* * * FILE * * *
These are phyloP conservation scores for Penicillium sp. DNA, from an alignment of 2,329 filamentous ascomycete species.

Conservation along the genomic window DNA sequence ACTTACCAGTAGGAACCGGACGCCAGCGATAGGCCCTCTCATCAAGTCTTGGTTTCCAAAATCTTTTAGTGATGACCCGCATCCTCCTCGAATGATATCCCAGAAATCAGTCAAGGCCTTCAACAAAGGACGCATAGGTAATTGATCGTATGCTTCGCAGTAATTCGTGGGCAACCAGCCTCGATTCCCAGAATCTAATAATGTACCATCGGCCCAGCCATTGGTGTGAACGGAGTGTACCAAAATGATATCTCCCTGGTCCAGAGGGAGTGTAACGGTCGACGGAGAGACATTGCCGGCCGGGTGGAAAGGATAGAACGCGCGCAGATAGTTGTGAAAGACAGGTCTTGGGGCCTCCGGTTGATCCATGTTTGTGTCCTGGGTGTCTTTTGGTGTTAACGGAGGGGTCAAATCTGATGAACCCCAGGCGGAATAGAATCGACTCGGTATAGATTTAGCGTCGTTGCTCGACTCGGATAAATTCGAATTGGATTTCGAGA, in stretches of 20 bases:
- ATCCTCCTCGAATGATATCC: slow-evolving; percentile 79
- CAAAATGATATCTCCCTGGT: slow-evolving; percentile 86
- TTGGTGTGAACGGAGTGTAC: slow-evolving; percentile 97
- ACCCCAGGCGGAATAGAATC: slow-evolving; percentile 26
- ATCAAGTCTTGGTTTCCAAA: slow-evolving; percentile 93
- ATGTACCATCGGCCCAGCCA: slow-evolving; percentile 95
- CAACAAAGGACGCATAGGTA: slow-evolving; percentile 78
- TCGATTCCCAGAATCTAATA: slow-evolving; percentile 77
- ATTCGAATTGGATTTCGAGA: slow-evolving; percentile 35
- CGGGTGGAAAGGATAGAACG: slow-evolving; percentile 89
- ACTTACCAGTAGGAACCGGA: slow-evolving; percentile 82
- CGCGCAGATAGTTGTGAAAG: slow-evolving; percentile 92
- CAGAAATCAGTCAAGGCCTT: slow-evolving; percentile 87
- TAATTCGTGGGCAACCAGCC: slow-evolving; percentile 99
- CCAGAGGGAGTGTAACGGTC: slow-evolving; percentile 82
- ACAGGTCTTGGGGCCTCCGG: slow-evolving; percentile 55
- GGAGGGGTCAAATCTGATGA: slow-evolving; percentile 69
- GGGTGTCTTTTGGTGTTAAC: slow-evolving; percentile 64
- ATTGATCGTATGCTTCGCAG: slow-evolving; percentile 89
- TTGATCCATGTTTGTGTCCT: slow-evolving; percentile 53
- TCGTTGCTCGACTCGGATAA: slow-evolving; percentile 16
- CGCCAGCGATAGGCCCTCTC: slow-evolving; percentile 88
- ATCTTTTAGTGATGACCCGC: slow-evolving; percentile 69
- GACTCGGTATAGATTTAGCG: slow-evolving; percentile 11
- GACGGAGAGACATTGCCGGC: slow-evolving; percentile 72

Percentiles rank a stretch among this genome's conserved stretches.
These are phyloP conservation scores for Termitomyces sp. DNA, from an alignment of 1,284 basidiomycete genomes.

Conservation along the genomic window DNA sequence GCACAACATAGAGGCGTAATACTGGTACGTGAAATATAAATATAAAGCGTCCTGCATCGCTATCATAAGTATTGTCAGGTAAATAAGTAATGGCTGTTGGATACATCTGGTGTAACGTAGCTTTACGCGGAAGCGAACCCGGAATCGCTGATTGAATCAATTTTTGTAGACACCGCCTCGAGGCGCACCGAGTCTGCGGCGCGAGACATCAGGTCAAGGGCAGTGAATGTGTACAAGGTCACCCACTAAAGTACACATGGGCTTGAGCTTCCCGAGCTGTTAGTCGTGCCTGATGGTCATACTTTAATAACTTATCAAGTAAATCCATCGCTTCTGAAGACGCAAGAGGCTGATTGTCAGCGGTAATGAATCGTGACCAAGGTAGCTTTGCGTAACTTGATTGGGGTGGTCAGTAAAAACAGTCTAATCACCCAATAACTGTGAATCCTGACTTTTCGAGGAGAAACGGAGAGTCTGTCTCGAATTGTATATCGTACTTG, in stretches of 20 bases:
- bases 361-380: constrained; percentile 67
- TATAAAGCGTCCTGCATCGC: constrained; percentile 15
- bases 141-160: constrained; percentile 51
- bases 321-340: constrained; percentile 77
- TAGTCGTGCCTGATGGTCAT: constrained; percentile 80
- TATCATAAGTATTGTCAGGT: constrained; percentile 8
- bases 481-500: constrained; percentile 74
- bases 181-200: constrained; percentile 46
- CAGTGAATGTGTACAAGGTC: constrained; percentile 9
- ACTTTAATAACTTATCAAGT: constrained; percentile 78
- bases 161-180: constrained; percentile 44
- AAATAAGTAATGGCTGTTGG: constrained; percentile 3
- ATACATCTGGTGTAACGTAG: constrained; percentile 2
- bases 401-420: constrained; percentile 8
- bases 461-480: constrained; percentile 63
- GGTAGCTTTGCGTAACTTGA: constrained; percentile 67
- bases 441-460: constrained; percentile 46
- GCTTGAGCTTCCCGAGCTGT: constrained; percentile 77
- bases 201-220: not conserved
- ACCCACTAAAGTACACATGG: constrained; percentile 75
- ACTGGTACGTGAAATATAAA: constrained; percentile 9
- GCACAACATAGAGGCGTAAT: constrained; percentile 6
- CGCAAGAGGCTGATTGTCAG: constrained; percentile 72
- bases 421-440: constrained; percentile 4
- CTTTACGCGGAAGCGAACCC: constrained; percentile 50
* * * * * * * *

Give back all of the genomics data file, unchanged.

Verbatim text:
These are phyloP conservation scores for Penicillium sp. DNA, from an alignment of 2,329 filamentous ascomycete species.

Conservation along the genomic window DNA sequence ACTTACCAGTAGGAACCGGACGCCAGCGATAGGCCCTCTCATCAAGTCTTGGTTTCCAAAATCTTTTAGTGATGACCCGCATCCTCCTCGAATGATATCCCAGAAATCAGTCAAGGCCTTCAACAAAGGACGCATAGGTAATTGATCGTATGCTTCGCAGTAATTCGTGGGCAACCAGCCTCGATTCCCAGAATCTAATAATGTACCATCGGCCCAGCCATTGGTGTGAACGGAGTGTACCAAAATGATATCTCCCTGGTCCAGAGGGAGTGTAACGGTCGACGGAGAGACATTGCCGGCCGGGTGGAAAGGATAGAACGCGCGCAGATAGTTGTGAAAGACAGGTCTTGGGGCCTCCGGTTGATCCATGTTTGTGTCCTGGGTGTCTTTTGGTGTTAACGGAGGGGTCAAATCTGATGAACCCCAGGCGGAATAGAATCGACTCGGTATAGATTTAGCGTCGTTGCTCGACTCGGATAAATTCGAATTGGATTTCGAGA, in stretches of 20 bases:
- ATCCTCCTCGAATGATATCC: slow-evolving; percentile 79
- CAAAATGATATCTCCCTGGT: slow-evolving; percentile 86
- TTGGTGTGAACGGAGTGTAC: slow-evolving; percentile 97
- ACCCCAGGCGGAATAGAATC: slow-evolving; percentile 26
- ATCAAGTCTTGGTTTCCAAA: slow-evolving; percentile 93
- ATGTACCATCGGCCCAGCCA: slow-evolving; percentile 95
- CAACAAAGGACGCATAGGTA: slow-evolving; percentile 78
- TCGATTCCCAGAATCTAATA: slow-evolving; percentile 77
- ATTCGAATTGGATTTCGAGA: slow-evolving; percentile 35
- CGGGTGGAAAGGATAGAACG: slow-evolving; percentile 89
- ACTTACCAGTAGGAACCGGA: slow-evolving; percentile 82
- CGCGCAGATAGTTGTGAAAG: slow-evolving; percentile 92
- CAGAAATCAGTCAAGGCCTT: slow-evolving; percentile 87
- TAATTCGTGGGCAACCAGCC: slow-evolving; percentile 99
- CCAGAGGGAGTGTAACGGTC: slow-evolving; percentile 82
- ACAGGTCTTGGGGCCTCCGG: slow-evolving; percentile 55
- GGAGGGGTCAAATCTGATGA: slow-evolving; percentile 69
- GGGTGTCTTTTGGTGTTAAC: slow-evolving; percentile 64
- ATTGATCGTATGCTTCGCAG: slow-evolving; percentile 89
- TTGATCCATGTTTGTGTCCT: slow-evolving; percentile 53
- TCGTTGCTCGACTCGGATAA: slow-evolving; percentile 16
- CGCCAGCGATAGGCCCTCTC: slow-evolving; percentile 88
- ATCTTTTAGTGATGACCCGC: slow-evolving; percentile 69
- GACTCGGTATAGATTTAGCG: slow-evolving; percentile 11
- GACGGAGAGACATTGCCGGC: slow-evolving; percentile 72

Percentiles rank a stretch among this genome's conserved stretches.
These are phyloP conservation scores for Termitomyces sp. DNA, from an alignment of 1,284 basidiomycete genomes.

Conservation along the genomic window DNA sequence GCACAACATAGAGGCGTAATACTGGTACGTGAAATATAAATATAAAGCGTCCTGCATCGCTATCATAAGTATTGTCAGGTAAATAAGTAATGGCTGTTGGATACATCTGGTGTAACGTAGCTTTACGCGGAAGCGAACCCGGAATCGCTGATTGAATCAATTTTTGTAGACACCGCCTCGAGGCGCACCGAGTCTGCGGCGCGAGACATCAGGTCAAGGGCAGTGAATGTGTACAAGGTCACCCACTAAAGTACACATGGGCTTGAGCTTCCCGAGCTGTTAGTCGTGCCTGATGGTCATACTTTAATAACTTATCAAGTAAATCCATCGCTTCTGAAGACGCAAGAGGCTGATTGTCAGCGGTAATGAATCGTGACCAAGGTAGCTTTGCGTAACTTGATTGGGGTGGTCAGTAAAAACAGTCTAATCACCCAATAACTGTGAATCCTGACTTTTCGAGGAGAAACGGAGAGTCTGTCTCGAATTGTATATCGTACTTG, in stretches of 20 bases:
- bases 361-380: constrained; percentile 67
- TATAAAGCGTCCTGCATCGC: constrained; percentile 15
- bases 141-160: constrained; percentile 51
- bases 321-340: constrained; percentile 77
- TAGTCGTGCCTGATGGTCAT: constrained; percentile 80
- TATCATAAGTATTGTCAGGT: constrained; percentile 8
- bases 481-500: constrained; percentile 74
- bases 181-200: constrained; percentile 46
- CAGTGAATGTGTACAAGGTC: constrained; percentile 9
- ACTTTAATAACTTATCAAGT: constrained; percentile 78
- bases 161-180: constrained; percentile 44
- AAATAAGTAATGGCTGTTGG: constrained; percentile 3
- ATACATCTGGTGTAACGTAG: constrained; percentile 2
- bases 401-420: constrained; percentile 8
- bases 461-480: constrained; percentile 63
- GGTAGCTTTGCGTAACTTGA: constrained; percentile 67
- bases 441-460: constrained; percentile 46
- GCTTGAGCTTCCCGAGCTGT: constrained; percentile 77
- bases 201-220: not conserved
- ACCCACTAAAGTACACATGG: constrained; percentile 75
- ACTGGTACGTGAAATATAAA: constrained; percentile 9
- GCACAACATAGAGGCGTAAT: constrained; percentile 6
- CGCAAGAGGCTGATTGTCAG: constrained; percentile 72
- bases 421-440: constrained; percentile 4
- CTTTACGCGGAAGCGAACCC: constrained; percentile 50